With fashion and beauty brands realizing the value of reflecting culture at every touchpoint, Netflix has increasingly become a go-to collaborator. And the streaming platform is leaning into the opportunity to bring brands into the buzzy conversations around its shows. Alex Cripe, head of strategy for global consumer products, and Tara Sinclair, global licensing lead, are leading the charge.
This year, Netflix upped its efforts to drive the launches of covetable co-branded products, from makeup to luxury apparel. And, since June, it’s provided a dedicated sales channel for that assortment with the Netflix.Shop online store.
“The goal is always to bring people closer to their favorite [TV] stories IRL,” said Cripe, regarding what brands are looking to achieve with Netflix. “Fashion provides a unique way for our stories to transcend the screen and take on new creative energy.”
For Netflix, its fashion- and beauty-focused projects this year have been about “learning and pushing the envelope,” said Cripe. And they’ve taken shape in a variety of forms. For example, in June, the company linked with Japanese clothing company Beams on lines of Netflix- and “Eden”-branded styles, with the latter tied to a Netflix-original animated series. In July, it teamed with skate-and-surfwear brand Volcom on a clothing capsule dedicated to the teen show “Outer Banks.” The next month, cult-favorite dress brand Hill House Home and footwear brand Malone Souliers came out with “Bridgerton”-focused product collaborations. And October marked the release of Netflix and Brazilian brand Agua de Coco’s beachwear capsule featuring a design in the platform’s signature red and black.
But, arguably, the most high-profile collaborations hit in November and December, showing the platform is hitting its stride in identifying desirable fashion and beauty brand opportunities. Later this month, Pat McGrath Labs is set to release its own “Bridgerton” collection of a palette, blush and highlighter. And November’s Balmain x Netflix collection was just one aspect of the duo’s multi-tiered partnership centered on the film “The Harder They Fall.”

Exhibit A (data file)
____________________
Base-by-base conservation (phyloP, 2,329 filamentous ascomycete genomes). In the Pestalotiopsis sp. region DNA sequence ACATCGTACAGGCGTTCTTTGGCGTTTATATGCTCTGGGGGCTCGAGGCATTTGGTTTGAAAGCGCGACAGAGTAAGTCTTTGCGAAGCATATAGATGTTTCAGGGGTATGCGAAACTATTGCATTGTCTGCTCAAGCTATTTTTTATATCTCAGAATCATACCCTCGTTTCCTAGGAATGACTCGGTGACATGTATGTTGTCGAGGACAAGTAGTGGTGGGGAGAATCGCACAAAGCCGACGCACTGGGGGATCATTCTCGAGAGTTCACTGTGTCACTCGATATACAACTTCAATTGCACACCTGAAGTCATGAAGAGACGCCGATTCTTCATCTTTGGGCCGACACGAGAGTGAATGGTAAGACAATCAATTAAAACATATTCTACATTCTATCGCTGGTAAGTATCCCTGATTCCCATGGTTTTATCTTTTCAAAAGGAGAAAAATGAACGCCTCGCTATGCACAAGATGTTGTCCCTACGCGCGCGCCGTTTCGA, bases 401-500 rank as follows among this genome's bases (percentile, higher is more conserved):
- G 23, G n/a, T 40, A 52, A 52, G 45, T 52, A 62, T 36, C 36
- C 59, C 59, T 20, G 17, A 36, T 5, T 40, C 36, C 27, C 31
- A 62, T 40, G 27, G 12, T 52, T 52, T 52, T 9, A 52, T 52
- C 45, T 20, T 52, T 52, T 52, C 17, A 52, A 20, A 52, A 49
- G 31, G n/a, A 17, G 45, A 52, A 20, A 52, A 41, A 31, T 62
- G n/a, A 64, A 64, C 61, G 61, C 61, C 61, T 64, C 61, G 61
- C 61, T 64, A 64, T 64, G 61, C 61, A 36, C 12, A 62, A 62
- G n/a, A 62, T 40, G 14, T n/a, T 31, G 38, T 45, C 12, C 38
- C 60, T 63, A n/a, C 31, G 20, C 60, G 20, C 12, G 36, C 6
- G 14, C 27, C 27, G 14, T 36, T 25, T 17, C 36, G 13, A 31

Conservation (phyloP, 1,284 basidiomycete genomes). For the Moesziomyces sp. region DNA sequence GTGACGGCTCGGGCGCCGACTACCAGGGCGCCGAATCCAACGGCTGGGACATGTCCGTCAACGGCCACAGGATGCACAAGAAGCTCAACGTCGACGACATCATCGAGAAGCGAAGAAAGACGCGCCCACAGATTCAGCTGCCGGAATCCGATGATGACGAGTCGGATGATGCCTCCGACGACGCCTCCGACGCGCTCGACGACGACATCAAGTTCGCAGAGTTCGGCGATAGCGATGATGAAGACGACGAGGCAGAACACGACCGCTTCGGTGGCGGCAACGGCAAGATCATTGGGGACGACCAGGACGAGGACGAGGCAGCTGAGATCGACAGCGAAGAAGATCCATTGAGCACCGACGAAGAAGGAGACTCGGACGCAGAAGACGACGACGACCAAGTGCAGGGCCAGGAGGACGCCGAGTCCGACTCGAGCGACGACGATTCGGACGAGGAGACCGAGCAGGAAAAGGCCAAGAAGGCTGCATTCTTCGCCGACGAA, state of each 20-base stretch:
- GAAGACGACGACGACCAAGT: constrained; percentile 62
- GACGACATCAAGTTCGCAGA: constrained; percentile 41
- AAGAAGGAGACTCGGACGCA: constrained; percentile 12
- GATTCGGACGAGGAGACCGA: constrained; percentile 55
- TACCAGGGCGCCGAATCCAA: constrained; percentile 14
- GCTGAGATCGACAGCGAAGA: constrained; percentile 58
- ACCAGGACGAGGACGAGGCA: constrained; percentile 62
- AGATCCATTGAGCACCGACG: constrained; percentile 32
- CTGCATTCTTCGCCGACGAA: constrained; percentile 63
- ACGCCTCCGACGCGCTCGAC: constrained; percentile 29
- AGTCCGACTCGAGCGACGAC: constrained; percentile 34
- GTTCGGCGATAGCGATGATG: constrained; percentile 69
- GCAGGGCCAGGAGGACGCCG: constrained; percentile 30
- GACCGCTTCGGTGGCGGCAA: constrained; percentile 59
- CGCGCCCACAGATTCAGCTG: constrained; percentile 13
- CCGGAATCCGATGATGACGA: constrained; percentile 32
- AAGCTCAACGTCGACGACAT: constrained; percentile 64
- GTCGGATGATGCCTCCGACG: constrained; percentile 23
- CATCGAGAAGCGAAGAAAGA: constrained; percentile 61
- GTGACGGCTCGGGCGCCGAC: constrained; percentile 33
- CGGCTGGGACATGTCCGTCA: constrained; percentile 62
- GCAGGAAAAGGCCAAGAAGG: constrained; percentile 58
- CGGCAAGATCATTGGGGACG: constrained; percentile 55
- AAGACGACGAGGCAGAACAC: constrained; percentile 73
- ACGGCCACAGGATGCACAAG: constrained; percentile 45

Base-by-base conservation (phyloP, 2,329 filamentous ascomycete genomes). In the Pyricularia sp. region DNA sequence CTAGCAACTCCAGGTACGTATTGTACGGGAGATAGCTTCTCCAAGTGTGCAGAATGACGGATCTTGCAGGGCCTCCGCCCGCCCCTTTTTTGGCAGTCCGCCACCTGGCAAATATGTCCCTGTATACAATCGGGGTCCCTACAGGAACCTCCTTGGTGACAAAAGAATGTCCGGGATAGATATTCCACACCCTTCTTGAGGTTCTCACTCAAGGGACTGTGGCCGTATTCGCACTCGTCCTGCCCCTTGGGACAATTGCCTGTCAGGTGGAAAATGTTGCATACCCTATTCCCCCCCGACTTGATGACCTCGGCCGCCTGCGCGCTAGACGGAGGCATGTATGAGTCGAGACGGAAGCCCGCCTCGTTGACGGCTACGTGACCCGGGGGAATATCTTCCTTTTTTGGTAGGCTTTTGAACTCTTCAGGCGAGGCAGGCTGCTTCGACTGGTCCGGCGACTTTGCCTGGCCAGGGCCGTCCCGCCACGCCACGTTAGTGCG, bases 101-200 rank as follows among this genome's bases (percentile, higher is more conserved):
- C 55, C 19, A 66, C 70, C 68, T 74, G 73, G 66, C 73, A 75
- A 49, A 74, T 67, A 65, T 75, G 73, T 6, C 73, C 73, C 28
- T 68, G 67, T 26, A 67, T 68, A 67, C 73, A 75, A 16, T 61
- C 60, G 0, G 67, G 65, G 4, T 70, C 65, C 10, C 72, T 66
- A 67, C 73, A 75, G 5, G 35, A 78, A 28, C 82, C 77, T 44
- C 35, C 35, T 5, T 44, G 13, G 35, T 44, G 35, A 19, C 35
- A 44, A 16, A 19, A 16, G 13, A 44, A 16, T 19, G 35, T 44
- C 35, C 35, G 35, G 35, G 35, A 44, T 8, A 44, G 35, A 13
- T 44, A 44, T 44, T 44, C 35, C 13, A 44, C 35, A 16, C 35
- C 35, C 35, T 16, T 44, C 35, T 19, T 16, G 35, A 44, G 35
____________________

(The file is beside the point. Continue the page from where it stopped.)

“The [Balmain] project came together organically,” said Cripe “I read the script for ‘The Harder They Fall’ and brought it to Tara. She did some cold-calling and LinkedIn-sleuthing, and we managed to bring [Balmain designer] Olivier [Rousteing] and Jeymes Samuel [the director] into conversation over Zoom. Olivier [wound up] developing two ponchos for the film and a 15-piece capsule collection inspired by it.“ The collection served as the first high-fashion launch on Netflix.Shop and sold out on the site.
“There is no formulaic method to how we pursue fashion opportunities,” Sinclair said.
But the goal is always the same. “We want to create things that people are proud to wear, talk about, and [use] to connect with other people — things that really drive the cultural conversation,” Cripe said.